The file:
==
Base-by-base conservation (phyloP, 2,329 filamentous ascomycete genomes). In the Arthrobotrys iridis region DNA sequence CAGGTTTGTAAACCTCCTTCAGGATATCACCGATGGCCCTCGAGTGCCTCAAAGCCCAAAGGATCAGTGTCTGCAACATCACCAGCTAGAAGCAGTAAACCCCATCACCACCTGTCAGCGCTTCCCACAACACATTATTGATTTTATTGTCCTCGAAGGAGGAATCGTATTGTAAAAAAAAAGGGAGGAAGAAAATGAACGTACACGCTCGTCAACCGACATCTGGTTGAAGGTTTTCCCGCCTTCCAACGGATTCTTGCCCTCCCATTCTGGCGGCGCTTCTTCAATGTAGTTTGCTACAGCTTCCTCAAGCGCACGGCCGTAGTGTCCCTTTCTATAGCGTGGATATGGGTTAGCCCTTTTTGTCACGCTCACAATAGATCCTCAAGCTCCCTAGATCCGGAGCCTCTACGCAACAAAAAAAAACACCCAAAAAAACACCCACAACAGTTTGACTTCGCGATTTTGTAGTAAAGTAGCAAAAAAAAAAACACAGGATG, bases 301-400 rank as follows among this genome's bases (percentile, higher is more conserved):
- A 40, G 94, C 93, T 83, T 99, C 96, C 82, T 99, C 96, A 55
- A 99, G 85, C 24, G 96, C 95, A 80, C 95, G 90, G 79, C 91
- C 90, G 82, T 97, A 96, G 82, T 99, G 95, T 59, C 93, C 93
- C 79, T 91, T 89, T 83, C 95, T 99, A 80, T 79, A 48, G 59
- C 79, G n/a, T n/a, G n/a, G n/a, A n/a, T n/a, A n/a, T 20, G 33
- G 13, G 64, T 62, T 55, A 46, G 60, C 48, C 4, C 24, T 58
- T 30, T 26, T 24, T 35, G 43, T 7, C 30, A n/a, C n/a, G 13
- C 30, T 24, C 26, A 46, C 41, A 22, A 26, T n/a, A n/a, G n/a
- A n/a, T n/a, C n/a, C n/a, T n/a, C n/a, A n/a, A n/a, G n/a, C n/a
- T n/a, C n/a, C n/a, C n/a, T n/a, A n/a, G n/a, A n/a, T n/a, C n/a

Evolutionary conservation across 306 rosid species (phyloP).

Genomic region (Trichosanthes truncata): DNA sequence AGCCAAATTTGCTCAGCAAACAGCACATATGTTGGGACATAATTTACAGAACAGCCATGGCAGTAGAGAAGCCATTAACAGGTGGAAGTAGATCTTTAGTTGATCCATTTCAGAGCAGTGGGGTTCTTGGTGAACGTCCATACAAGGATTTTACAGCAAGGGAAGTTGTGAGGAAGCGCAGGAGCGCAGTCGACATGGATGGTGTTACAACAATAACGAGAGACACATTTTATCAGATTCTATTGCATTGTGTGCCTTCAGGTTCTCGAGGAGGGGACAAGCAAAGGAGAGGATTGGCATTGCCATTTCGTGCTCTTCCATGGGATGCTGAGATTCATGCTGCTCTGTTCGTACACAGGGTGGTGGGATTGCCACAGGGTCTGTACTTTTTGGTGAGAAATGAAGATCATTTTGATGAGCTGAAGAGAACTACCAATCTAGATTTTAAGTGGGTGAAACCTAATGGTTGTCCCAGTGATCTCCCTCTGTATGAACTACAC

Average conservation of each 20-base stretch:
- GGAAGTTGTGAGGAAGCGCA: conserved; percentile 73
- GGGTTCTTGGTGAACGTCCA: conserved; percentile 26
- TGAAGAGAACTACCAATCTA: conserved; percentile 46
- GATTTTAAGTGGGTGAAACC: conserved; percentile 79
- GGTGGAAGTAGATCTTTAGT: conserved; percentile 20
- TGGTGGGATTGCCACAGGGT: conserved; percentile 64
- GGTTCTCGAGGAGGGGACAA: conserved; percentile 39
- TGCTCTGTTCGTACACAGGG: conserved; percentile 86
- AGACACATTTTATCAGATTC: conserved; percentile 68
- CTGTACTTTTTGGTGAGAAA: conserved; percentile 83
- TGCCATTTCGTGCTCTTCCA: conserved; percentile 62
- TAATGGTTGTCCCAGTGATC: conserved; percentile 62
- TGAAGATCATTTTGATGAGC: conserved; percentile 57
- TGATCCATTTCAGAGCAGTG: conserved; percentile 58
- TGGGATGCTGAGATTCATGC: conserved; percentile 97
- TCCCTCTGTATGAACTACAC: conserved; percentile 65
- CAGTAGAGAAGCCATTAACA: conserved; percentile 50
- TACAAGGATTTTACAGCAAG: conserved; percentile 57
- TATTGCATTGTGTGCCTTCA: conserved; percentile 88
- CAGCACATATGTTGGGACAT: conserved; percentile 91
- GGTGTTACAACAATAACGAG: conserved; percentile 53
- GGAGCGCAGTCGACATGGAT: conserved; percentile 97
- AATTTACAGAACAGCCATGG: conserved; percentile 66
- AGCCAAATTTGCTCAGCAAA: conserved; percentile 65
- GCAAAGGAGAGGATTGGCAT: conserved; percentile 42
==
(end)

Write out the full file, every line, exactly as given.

Base-by-base conservation (phyloP, 2,329 filamentous ascomycete genomes). In the Arthrobotrys iridis region DNA sequence CAGGTTTGTAAACCTCCTTCAGGATATCACCGATGGCCCTCGAGTGCCTCAAAGCCCAAAGGATCAGTGTCTGCAACATCACCAGCTAGAAGCAGTAAACCCCATCACCACCTGTCAGCGCTTCCCACAACACATTATTGATTTTATTGTCCTCGAAGGAGGAATCGTATTGTAAAAAAAAAGGGAGGAAGAAAATGAACGTACACGCTCGTCAACCGACATCTGGTTGAAGGTTTTCCCGCCTTCCAACGGATTCTTGCCCTCCCATTCTGGCGGCGCTTCTTCAATGTAGTTTGCTACAGCTTCCTCAAGCGCACGGCCGTAGTGTCCCTTTCTATAGCGTGGATATGGGTTAGCCCTTTTTGTCACGCTCACAATAGATCCTCAAGCTCCCTAGATCCGGAGCCTCTACGCAACAAAAAAAAACACCCAAAAAAACACCCACAACAGTTTGACTTCGCGATTTTGTAGTAAAGTAGCAAAAAAAAAAACACAGGATG, bases 301-400 rank as follows among this genome's bases (percentile, higher is more conserved):
- A 40, G 94, C 93, T 83, T 99, C 96, C 82, T 99, C 96, A 55
- A 99, G 85, C 24, G 96, C 95, A 80, C 95, G 90, G 79, C 91
- C 90, G 82, T 97, A 96, G 82, T 99, G 95, T 59, C 93, C 93
- C 79, T 91, T 89, T 83, C 95, T 99, A 80, T 79, A 48, G 59
- C 79, G n/a, T n/a, G n/a, G n/a, A n/a, T n/a, A n/a, T 20, G 33
- G 13, G 64, T 62, T 55, A 46, G 60, C 48, C 4, C 24, T 58
- T 30, T 26, T 24, T 35, G 43, T 7, C 30, A n/a, C n/a, G 13
- C 30, T 24, C 26, A 46, C 41, A 22, A 26, T n/a, A n/a, G n/a
- A n/a, T n/a, C n/a, C n/a, T n/a, C n/a, A n/a, A n/a, G n/a, C n/a
- T n/a, C n/a, C n/a, C n/a, T n/a, A n/a, G n/a, A n/a, T n/a, C n/a

Evolutionary conservation across 306 rosid species (phyloP).

Genomic region (Trichosanthes truncata): DNA sequence AGCCAAATTTGCTCAGCAAACAGCACATATGTTGGGACATAATTTACAGAACAGCCATGGCAGTAGAGAAGCCATTAACAGGTGGAAGTAGATCTTTAGTTGATCCATTTCAGAGCAGTGGGGTTCTTGGTGAACGTCCATACAAGGATTTTACAGCAAGGGAAGTTGTGAGGAAGCGCAGGAGCGCAGTCGACATGGATGGTGTTACAACAATAACGAGAGACACATTTTATCAGATTCTATTGCATTGTGTGCCTTCAGGTTCTCGAGGAGGGGACAAGCAAAGGAGAGGATTGGCATTGCCATTTCGTGCTCTTCCATGGGATGCTGAGATTCATGCTGCTCTGTTCGTACACAGGGTGGTGGGATTGCCACAGGGTCTGTACTTTTTGGTGAGAAATGAAGATCATTTTGATGAGCTGAAGAGAACTACCAATCTAGATTTTAAGTGGGTGAAACCTAATGGTTGTCCCAGTGATCTCCCTCTGTATGAACTACAC

Average conservation of each 20-base stretch:
- GGAAGTTGTGAGGAAGCGCA: conserved; percentile 73
- GGGTTCTTGGTGAACGTCCA: conserved; percentile 26
- TGAAGAGAACTACCAATCTA: conserved; percentile 46
- GATTTTAAGTGGGTGAAACC: conserved; percentile 79
- GGTGGAAGTAGATCTTTAGT: conserved; percentile 20
- TGGTGGGATTGCCACAGGGT: conserved; percentile 64
- GGTTCTCGAGGAGGGGACAA: conserved; percentile 39
- TGCTCTGTTCGTACACAGGG: conserved; percentile 86
- AGACACATTTTATCAGATTC: conserved; percentile 68
- CTGTACTTTTTGGTGAGAAA: conserved; percentile 83
- TGCCATTTCGTGCTCTTCCA: conserved; percentile 62
- TAATGGTTGTCCCAGTGATC: conserved; percentile 62
- TGAAGATCATTTTGATGAGC: conserved; percentile 57
- TGATCCATTTCAGAGCAGTG: conserved; percentile 58
- TGGGATGCTGAGATTCATGC: conserved; percentile 97
- TCCCTCTGTATGAACTACAC: conserved; percentile 65
- CAGTAGAGAAGCCATTAACA: conserved; percentile 50
- TACAAGGATTTTACAGCAAG: conserved; percentile 57
- TATTGCATTGTGTGCCTTCA: conserved; percentile 88
- CAGCACATATGTTGGGACAT: conserved; percentile 91
- GGTGTTACAACAATAACGAG: conserved; percentile 53
- GGAGCGCAGTCGACATGGAT: conserved; percentile 97
- AATTTACAGAACAGCCATGG: conserved; percentile 66
- AGCCAAATTTGCTCAGCAAA: conserved; percentile 65
- GCAAAGGAGAGGATTGGCAT: conserved; percentile 42